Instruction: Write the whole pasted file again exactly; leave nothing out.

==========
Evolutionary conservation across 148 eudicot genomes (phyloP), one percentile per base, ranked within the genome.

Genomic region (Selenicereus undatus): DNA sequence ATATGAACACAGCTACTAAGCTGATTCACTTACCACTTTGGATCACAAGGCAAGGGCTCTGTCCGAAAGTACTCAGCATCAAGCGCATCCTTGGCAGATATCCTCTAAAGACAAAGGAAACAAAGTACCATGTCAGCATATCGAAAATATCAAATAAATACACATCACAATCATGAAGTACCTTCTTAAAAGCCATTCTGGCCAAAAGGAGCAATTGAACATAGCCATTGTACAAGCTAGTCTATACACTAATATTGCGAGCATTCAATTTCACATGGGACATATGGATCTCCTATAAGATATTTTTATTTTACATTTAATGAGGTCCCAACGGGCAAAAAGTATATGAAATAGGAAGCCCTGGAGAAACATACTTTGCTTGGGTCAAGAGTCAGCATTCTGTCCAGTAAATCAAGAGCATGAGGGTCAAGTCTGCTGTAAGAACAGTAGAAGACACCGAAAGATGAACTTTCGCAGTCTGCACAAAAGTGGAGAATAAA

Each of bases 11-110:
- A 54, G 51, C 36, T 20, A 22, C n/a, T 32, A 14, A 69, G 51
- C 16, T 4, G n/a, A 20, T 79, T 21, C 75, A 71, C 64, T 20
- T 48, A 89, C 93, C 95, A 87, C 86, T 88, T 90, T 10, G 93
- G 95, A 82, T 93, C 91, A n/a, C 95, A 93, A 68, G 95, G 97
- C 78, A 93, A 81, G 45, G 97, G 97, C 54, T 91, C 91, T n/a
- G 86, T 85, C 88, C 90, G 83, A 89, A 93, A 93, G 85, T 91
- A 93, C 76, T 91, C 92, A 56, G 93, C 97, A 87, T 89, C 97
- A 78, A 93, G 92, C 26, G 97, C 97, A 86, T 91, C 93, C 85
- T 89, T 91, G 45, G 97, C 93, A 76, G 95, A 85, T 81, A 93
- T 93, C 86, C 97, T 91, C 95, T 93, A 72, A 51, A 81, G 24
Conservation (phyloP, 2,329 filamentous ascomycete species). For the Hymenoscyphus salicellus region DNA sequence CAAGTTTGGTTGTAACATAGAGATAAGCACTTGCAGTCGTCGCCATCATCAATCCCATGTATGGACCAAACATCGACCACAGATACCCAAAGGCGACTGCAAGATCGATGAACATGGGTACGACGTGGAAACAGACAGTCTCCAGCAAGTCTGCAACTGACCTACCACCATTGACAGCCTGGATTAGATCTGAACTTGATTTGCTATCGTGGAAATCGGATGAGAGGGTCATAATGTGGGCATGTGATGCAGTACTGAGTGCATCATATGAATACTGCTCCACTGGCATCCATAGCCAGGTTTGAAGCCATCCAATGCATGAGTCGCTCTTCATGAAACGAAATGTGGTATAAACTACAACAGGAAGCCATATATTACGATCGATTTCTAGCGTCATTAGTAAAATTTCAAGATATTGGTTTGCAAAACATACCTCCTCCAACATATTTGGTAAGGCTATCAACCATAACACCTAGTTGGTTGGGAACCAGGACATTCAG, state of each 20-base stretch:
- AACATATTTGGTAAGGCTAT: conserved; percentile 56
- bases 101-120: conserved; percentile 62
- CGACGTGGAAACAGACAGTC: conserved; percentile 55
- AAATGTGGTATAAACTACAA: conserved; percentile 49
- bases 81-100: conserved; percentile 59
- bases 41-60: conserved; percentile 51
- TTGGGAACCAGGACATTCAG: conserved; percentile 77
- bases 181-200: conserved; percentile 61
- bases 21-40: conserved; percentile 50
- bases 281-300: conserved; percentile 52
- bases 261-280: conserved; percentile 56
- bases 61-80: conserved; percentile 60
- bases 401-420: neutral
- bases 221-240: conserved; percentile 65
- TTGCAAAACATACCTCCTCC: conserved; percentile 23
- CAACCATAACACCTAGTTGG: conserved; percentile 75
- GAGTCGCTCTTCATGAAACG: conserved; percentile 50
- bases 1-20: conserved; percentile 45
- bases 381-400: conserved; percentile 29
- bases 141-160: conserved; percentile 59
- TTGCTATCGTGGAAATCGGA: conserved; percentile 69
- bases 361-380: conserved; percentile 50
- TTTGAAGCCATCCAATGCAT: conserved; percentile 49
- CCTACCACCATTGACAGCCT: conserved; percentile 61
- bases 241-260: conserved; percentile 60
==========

Evolutionary conservation across 148 eudicot genomes (phyloP), one percentile per base, ranked within the genome.

Genomic region (Selenicereus undatus): DNA sequence ATATGAACACAGCTACTAAGCTGATTCACTTACCACTTTGGATCACAAGGCAAGGGCTCTGTCCGAAAGTACTCAGCATCAAGCGCATCCTTGGCAGATATCCTCTAAAGACAAAGGAAACAAAGTACCATGTCAGCATATCGAAAATATCAAATAAATACACATCACAATCATGAAGTACCTTCTTAAAAGCCATTCTGGCCAAAAGGAGCAATTGAACATAGCCATTGTACAAGCTAGTCTATACACTAATATTGCGAGCATTCAATTTCACATGGGACATATGGATCTCCTATAAGATATTTTTATTTTACATTTAATGAGGTCCCAACGGGCAAAAAGTATATGAAATAGGAAGCCCTGGAGAAACATACTTTGCTTGGGTCAAGAGTCAGCATTCTGTCCAGTAAATCAAGAGCATGAGGGTCAAGTCTGCTGTAAGAACAGTAGAAGACACCGAAAGATGAACTTTCGCAGTCTGCACAAAAGTGGAGAATAAA

Each of bases 11-110:
- A 54, G 51, C 36, T 20, A 22, C n/a, T 32, A 14, A 69, G 51
- C 16, T 4, G n/a, A 20, T 79, T 21, C 75, A 71, C 64, T 20
- T 48, A 89, C 93, C 95, A 87, C 86, T 88, T 90, T 10, G 93
- G 95, A 82, T 93, C 91, A n/a, C 95, A 93, A 68, G 95, G 97
- C 78, A 93, A 81, G 45, G 97, G 97, C 54, T 91, C 91, T n/a
- G 86, T 85, C 88, C 90, G 83, A 89, A 93, A 93, G 85, T 91
- A 93, C 76, T 91, C 92, A 56, G 93, C 97, A 87, T 89, C 97
- A 78, A 93, G 92, C 26, G 97, C 97, A 86, T 91, C 93, C 85
- T 89, T 91, G 45, G 97, C 93, A 76, G 95, A 85, T 81, A 93
- T 93, C 86, C 97, T 91, C 95, T 93, A 72, A 51, A 81, G 24
Conservation (phyloP, 2,329 filamentous ascomycete species). For the Hymenoscyphus salicellus region DNA sequence CAAGTTTGGTTGTAACATAGAGATAAGCACTTGCAGTCGTCGCCATCATCAATCCCATGTATGGACCAAACATCGACCACAGATACCCAAAGGCGACTGCAAGATCGATGAACATGGGTACGACGTGGAAACAGACAGTCTCCAGCAAGTCTGCAACTGACCTACCACCATTGACAGCCTGGATTAGATCTGAACTTGATTTGCTATCGTGGAAATCGGATGAGAGGGTCATAATGTGGGCATGTGATGCAGTACTGAGTGCATCATATGAATACTGCTCCACTGGCATCCATAGCCAGGTTTGAAGCCATCCAATGCATGAGTCGCTCTTCATGAAACGAAATGTGGTATAAACTACAACAGGAAGCCATATATTACGATCGATTTCTAGCGTCATTAGTAAAATTTCAAGATATTGGTTTGCAAAACATACCTCCTCCAACATATTTGGTAAGGCTATCAACCATAACACCTAGTTGGTTGGGAACCAGGACATTCAG, state of each 20-base stretch:
- AACATATTTGGTAAGGCTAT: conserved; percentile 56
- bases 101-120: conserved; percentile 62
- CGACGTGGAAACAGACAGTC: conserved; percentile 55
- AAATGTGGTATAAACTACAA: conserved; percentile 49
- bases 81-100: conserved; percentile 59
- bases 41-60: conserved; percentile 51
- TTGGGAACCAGGACATTCAG: conserved; percentile 77
- bases 181-200: conserved; percentile 61
- bases 21-40: conserved; percentile 50
- bases 281-300: conserved; percentile 52
- bases 261-280: conserved; percentile 56
- bases 61-80: conserved; percentile 60
- bases 401-420: neutral
- bases 221-240: conserved; percentile 65
- TTGCAAAACATACCTCCTCC: conserved; percentile 23
- CAACCATAACACCTAGTTGG: conserved; percentile 75
- GAGTCGCTCTTCATGAAACG: conserved; percentile 50
- bases 1-20: conserved; percentile 45
- bases 381-400: conserved; percentile 29
- bases 141-160: conserved; percentile 59
- TTGCTATCGTGGAAATCGGA: conserved; percentile 69
- bases 361-380: conserved; percentile 50
- TTTGAAGCCATCCAATGCAT: conserved; percentile 49
- CCTACCACCATTGACAGCCT: conserved; percentile 61
- bases 241-260: conserved; percentile 60